The Telegram
On the 16th of January, 1917, the German Foreign Minister Arthur Zimmermann sent a telegram to Heinrich von Eckhardt, the German Ambassador to Mexico.[1]
"We intend to begin on the first of February unrestricted submarine warfare. We shall endeavor in spite of this to keep the United States of America neutral. In the event of this not succeeding, we make Mexico a proposal or alliance on the following basis: make war together, make peace together, generous financial support and an understanding on our part that Mexico is to reconquer the lost territory in Texas, New Mexico, and Arizona. The settlement in detail is left to you. You will inform the President of the above most secretly as soon as the outbreak of war with the United States of America is certain and add the suggestion that he should, on his own initiative, invite Japan to immediate adherence and at the same time mediate between Japan and ourselves. Please call the President's attention to the fact that the ruthless employment of our submarines now offers the prospect of compelling England in a few months to make peace."
Signed, ZIMMERMANN.[2]
The original coded telegram Bernstorff forwarded to Eckhardt.[5]
German Foreign Minister Arthur Zimmermann[4]
First, the telegram noted of the German's plan to resume unrestricted submarine warfare. It then offered Mexico financial and military support to declare war on the United States to reclaim Texas, New Mexico, and Arizona.[1] It also suggested to ask Japan to enter the war, "detaching her from the European Allies to join the German-Mexican Alliance".[3]
However, the telegram was not sent directly to Mexico. It first was sent to Count Bernstorff, the Germany Ambassador to the United States. Bernstorff then forwarded the telegram to the German Minister in the Mexican Republic.[3] Zimmermann had to send the telegram this way because the United States and Germany had been discussing negotiated peace,[4] so sending the telegram to the United States first would not raise British suspicion.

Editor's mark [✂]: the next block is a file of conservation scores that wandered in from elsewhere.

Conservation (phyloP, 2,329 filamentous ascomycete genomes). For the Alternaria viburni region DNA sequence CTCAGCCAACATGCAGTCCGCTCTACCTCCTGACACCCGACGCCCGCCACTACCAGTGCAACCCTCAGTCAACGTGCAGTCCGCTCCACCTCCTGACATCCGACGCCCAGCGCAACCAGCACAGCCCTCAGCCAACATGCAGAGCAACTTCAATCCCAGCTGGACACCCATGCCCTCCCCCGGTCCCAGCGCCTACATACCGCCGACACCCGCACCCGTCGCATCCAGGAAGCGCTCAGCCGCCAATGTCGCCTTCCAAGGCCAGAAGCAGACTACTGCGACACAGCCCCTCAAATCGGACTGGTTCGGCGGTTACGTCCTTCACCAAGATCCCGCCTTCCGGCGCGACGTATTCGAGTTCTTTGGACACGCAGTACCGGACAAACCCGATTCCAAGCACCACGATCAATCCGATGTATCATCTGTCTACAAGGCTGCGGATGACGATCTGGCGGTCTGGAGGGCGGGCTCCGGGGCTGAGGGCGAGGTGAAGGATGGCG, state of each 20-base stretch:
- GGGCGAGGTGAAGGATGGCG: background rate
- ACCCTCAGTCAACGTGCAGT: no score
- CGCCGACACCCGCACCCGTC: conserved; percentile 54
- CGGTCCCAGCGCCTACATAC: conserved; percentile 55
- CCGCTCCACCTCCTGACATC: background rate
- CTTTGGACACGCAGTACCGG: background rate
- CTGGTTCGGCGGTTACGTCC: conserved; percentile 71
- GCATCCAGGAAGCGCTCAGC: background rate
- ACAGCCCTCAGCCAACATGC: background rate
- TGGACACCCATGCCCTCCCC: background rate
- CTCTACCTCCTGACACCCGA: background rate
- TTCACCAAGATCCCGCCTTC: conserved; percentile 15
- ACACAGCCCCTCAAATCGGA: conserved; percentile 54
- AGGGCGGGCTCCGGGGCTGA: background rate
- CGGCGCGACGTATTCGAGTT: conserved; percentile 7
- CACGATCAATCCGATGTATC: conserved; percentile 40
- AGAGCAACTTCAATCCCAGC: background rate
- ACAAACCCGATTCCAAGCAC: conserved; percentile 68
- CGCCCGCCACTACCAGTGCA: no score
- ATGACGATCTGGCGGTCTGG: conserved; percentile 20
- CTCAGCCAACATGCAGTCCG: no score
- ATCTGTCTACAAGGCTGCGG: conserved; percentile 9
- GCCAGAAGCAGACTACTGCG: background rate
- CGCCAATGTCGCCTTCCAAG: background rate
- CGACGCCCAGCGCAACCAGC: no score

The German Plan
Article in the newspaper about 4 ships that were sunk on Feburary 1, 1917.
Columbus Evening Dispatch
At this time in the war, the Germans and the British were both struggling against one another. The German High Command knew the allies depended on the United Sates. Americans supported Britain's war effort for "almost $10 million a day," by supplying artillery shells and 15,000 rifles daily.[1] The German military leaders believed that they could still win the war by cutting off British supplies with their U-boats* to starve Britain into surrendering within a few months.[3] "If that supply line could be severed, or America distracted, Germany could triumph."[1] Then Arthur Zimmermann promised he could embroil the U.S. in a war with Mexico.[3] A war with Mexico would mean the U.S. would be distracted and the Germans could cut off supplies easier.
* U-Boats were the German submarines.

The Failure
Count von Bernstorff, the German ambassador for the United States.
firstworldwar.com
Zimmermann's proposal to Mexico failed in two different ways. First, the message was not only sent by this telegram. It was also sent 2 different ways. One by letter from Nauen, Germany, to Sayville, Long Island, and the other by Swedish diplomatic agents.[3] The Sayville route was known as the "main line" to the British because it was the most direct and most used for sending German dispatches to the United States.[3] The British watched this route regularly and picked up on the message soon after it was sent. A similar event happened with Sweden's relay. The British knew that Sweden was pro German and were sending documents for them. The British intercepted it on its way to Buenos Aires from Stockholm, Sweden.[2] Second, using Bernstorff as the middle man made it easy for the United States government to find the telegram to show its authenticity. All the United States had to do was look for the original telegram in the Washington cable office and decode it with the key the British gave them.
The consequence of Zimmermann's failure to secure a route to Mexico directly increased his chances of the British picking up his message, decoding it, and letting the United States know. If Zimmermann had thought of a more secure route to Mexico, the United States may not have joined the war if Mexico declined Zimmermann's proposal.
[1] "Failed Diplomacy: the Zimmermann Telegram."
[2] "Transcript of Zimmermann Telegram."
[3] The Life and Letters of Walter H. Page.
[4] The Zimmerman Telegram.
[5] "Die Zukunft Des Internet Und Die Verborgene Geschichte Der Codebrecher."

Last updated Sunday, April 10, 2011 at 10:51PM.